AO3 fanfiction site shut down and extorted by Anonymous Sudan


Archive of Our Own (AO3), a popular fanfiction website, was shut down by the pro-Russian Anonymous Sudan group. The attackers are demanding a ransom payment to end the attack.

Anonymous Sudan, the pro-Russian hacktivist group posing as a pro-Islam hacker collective, has taken down the website of AO3. The popular fanfiction site has been down since yesterday (July 10th), denying users access to over 11 million works from thousands of fans.

“The Archive of Our Own is currently offline due to a DDoS attack. We are working on mitigations and hope to return to service soon,” reads the message on the AO3 website.

Anonymous Sudan demands that AO3 pay a $30,000 ransom to end the distributed denial-of-service (DDoS) attack, threatening to continue the shutdown for weeks. Recently, Anonymous Sudan targeted similarly targeted Scandinavian Airlines (SAS) and Microsoft 365 software suite.

AS Telegram message
Message on Anonymous Sudan's Telegram channel. Image by Cybernews.

“It should be clear by now, it is practically impossible to mitigate our DDoS attack. You need to be realistic and check our DDoS history,” attackers boasted on their Telegram channel.

AO3 is updating fans about the situation on its Twitter account, adding that it’s working to mitigate the attack. The AO3 website was inaccessible at the time of writing this article.

“We do not condone anti-Muslim sentiments under any circumstances. Additionally, to reiterate: cybersecurity experts believe the group claiming responsibility is lying about their affiliation and reasons for attacking websites. View the group’s statements with skepticism,” the AO3 Status Twitter account said.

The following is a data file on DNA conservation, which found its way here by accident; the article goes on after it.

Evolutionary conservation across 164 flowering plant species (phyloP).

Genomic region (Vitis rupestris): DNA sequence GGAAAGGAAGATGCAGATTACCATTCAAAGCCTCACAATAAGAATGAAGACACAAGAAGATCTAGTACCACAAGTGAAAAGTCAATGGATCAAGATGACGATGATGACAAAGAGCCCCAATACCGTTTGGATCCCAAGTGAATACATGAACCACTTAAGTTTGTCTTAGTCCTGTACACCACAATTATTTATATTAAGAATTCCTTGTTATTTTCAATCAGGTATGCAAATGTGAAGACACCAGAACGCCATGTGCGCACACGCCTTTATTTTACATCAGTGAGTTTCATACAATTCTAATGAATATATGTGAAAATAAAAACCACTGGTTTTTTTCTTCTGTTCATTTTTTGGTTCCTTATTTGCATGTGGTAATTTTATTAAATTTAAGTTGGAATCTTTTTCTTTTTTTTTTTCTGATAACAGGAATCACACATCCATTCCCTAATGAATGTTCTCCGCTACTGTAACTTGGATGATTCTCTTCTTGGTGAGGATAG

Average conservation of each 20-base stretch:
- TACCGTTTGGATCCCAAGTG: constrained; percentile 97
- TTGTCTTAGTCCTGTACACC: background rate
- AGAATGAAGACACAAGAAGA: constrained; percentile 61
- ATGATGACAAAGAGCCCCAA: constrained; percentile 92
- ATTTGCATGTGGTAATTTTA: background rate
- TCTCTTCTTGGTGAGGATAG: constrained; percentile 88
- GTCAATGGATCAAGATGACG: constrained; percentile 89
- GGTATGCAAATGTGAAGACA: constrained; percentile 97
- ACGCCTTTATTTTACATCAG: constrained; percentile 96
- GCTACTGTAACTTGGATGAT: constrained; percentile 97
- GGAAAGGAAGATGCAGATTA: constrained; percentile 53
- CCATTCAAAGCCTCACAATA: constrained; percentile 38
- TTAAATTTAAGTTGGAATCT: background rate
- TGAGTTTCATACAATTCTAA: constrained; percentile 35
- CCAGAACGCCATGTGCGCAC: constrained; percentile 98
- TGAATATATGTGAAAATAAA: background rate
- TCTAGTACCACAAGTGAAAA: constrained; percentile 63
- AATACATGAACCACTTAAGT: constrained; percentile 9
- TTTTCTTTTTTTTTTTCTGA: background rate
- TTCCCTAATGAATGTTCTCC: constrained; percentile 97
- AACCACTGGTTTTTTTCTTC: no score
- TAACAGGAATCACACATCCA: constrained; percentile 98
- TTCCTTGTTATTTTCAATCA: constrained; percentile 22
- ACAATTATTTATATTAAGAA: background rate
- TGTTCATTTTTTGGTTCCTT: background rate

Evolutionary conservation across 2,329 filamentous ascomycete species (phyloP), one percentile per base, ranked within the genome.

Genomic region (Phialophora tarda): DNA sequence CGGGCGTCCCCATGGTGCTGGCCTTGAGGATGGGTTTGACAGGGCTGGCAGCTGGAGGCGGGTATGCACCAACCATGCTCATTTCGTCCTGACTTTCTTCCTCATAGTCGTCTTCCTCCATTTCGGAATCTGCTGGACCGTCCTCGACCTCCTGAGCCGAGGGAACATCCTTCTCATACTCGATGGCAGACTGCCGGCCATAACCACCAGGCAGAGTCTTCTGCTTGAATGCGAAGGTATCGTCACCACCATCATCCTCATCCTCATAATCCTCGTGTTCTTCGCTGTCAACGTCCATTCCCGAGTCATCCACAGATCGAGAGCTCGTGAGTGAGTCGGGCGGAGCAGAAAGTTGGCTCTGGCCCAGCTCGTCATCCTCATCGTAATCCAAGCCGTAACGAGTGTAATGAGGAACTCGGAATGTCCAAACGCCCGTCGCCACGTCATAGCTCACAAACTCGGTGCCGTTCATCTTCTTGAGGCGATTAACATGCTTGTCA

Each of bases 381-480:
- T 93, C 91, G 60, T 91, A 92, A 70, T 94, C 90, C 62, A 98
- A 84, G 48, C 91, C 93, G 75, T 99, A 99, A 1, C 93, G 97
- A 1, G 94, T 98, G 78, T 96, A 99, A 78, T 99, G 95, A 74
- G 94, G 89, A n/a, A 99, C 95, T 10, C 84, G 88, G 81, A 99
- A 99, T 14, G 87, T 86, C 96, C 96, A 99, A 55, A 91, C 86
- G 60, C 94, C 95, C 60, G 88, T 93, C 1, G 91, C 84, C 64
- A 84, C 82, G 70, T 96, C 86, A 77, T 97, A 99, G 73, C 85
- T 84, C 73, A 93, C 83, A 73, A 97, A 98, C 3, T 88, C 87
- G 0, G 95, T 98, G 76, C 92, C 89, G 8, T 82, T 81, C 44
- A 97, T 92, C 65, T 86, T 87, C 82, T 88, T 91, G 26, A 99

After the attack began, Anonymous Sudan stated that AO3 normalizes “smut” and “sexual exploitation.” However, the ransom demand points to the attack being a way to extort an organization with a dedicated user base.

Who are Anonymous Sudan?

While the gang is supposedly an anti-Western pro-Islam hacker collective, the group’s origins and modus operandi strongly point to it being a “Made in Russia” project with solid financial backing that regular hacktivists cannot afford.

The gang started out posting in Russian, adopting Arabic only later. Anonymous Sudan targets conveniently align with Kremlin’s policy and exclude Russian targets.

Experts whom Cybernews have discussed Anonymous Sudan with think that the group is linked with another pro-Russian DDoS group, Killnet. The latter went as far as to declare itself a private military hacker corporation, selling its services to the highest bidder.

Anonymous Sudan employs HTTP-based DDoS attacks. While they’re much more efficient than traditional volumetric DDoS attacks, they’re also much more expensive and not frequently used by hacktivists using crowdfunding or internal resources to finance their activities.